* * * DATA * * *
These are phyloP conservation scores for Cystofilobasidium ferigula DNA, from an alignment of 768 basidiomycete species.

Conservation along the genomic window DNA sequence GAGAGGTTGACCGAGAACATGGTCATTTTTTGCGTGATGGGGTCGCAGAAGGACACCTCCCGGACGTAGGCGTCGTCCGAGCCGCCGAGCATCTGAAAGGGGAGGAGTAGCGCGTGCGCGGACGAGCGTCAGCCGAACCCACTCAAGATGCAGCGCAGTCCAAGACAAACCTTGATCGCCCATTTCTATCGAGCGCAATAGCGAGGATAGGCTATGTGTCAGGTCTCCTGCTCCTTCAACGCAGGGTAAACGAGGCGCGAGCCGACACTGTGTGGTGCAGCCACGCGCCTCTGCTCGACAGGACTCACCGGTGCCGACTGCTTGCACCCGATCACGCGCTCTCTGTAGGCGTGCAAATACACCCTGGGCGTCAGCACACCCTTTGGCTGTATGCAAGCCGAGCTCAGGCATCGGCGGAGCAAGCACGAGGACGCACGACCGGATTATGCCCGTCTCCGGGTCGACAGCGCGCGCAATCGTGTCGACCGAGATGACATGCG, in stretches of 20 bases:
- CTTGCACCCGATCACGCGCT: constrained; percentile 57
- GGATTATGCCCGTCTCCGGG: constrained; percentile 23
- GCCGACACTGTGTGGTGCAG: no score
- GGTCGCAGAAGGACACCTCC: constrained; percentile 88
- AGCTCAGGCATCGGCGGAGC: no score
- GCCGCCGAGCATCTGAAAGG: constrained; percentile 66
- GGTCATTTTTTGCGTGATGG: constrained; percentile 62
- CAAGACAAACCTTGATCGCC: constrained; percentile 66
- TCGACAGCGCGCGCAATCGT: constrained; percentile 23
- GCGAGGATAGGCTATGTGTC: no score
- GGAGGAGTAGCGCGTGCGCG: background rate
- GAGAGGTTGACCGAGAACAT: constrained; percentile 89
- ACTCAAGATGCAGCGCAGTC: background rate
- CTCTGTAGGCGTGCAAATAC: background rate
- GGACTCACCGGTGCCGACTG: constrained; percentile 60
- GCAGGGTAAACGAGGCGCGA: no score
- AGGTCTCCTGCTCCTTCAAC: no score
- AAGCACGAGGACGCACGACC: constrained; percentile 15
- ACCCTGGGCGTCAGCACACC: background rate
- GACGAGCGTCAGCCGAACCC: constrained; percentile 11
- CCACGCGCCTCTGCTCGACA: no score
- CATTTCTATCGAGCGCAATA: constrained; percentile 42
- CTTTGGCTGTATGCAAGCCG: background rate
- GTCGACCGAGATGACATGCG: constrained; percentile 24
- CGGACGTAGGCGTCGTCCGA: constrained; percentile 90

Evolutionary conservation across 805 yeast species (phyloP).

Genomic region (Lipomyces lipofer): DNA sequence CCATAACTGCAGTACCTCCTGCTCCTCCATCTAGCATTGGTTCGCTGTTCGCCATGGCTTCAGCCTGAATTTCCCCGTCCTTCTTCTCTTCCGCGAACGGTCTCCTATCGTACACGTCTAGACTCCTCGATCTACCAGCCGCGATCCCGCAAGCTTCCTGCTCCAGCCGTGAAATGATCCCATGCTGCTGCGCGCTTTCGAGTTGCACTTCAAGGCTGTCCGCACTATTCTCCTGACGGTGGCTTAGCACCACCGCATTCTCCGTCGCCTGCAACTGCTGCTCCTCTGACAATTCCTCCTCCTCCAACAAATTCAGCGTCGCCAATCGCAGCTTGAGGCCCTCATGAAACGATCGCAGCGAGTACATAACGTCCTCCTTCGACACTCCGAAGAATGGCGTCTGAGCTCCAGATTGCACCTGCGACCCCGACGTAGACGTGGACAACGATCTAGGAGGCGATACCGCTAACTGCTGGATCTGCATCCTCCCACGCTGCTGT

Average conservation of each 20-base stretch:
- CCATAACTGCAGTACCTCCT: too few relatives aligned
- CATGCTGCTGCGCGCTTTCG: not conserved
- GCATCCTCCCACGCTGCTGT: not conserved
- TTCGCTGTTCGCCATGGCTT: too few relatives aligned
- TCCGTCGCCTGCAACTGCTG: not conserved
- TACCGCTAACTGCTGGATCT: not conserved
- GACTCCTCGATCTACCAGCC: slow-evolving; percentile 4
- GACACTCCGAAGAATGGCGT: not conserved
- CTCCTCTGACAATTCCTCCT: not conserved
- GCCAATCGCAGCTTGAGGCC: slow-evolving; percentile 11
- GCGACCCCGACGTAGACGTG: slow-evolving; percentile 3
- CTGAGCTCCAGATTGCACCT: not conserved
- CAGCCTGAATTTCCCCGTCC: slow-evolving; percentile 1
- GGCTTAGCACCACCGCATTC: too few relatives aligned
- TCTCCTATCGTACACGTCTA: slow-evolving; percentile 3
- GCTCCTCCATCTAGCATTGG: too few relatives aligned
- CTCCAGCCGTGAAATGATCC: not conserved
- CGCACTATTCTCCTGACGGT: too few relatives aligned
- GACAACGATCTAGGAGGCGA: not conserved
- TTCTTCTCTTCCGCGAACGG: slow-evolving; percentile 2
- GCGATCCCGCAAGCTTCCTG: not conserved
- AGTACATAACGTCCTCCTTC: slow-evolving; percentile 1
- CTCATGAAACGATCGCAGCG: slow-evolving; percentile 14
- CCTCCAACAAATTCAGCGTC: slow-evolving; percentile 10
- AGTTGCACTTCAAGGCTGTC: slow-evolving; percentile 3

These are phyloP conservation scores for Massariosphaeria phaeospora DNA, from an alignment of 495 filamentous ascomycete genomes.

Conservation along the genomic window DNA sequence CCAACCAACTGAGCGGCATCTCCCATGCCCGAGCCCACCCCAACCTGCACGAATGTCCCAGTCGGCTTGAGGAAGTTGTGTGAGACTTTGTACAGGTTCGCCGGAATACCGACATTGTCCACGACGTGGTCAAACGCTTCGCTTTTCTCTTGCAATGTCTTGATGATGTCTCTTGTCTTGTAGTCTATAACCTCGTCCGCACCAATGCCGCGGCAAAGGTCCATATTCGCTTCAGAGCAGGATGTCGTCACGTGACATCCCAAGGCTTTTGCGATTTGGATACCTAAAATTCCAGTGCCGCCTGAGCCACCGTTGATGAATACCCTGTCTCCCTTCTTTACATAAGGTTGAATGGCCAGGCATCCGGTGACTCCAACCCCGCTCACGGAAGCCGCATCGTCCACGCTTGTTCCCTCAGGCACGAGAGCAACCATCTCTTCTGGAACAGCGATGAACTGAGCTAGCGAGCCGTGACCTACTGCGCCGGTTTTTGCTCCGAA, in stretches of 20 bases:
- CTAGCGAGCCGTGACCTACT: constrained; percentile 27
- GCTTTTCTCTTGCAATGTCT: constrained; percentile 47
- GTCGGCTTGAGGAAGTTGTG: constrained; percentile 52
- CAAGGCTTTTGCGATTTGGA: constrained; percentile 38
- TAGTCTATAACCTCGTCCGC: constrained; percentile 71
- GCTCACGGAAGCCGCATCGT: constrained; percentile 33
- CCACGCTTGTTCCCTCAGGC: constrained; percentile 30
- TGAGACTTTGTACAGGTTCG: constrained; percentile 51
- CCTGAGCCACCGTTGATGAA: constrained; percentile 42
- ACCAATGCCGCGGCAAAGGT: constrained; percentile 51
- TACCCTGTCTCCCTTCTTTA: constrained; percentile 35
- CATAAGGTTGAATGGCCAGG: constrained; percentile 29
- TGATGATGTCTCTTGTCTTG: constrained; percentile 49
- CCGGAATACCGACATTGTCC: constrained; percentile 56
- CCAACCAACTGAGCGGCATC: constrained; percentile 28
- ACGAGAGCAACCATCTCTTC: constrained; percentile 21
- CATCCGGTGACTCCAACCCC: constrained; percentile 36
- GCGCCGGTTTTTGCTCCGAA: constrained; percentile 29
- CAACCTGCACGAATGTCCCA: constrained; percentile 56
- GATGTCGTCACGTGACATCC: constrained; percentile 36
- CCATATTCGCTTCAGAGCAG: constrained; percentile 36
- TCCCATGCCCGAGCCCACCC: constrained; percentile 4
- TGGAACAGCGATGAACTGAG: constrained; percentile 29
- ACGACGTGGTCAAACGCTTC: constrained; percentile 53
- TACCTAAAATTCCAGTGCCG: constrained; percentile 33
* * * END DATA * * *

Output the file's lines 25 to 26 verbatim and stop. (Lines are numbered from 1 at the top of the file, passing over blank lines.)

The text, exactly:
- CTTTGGCTGTATGCAAGCCG: background rate
- GTCGACCGAGATGACATGCG: constrained; percentile 24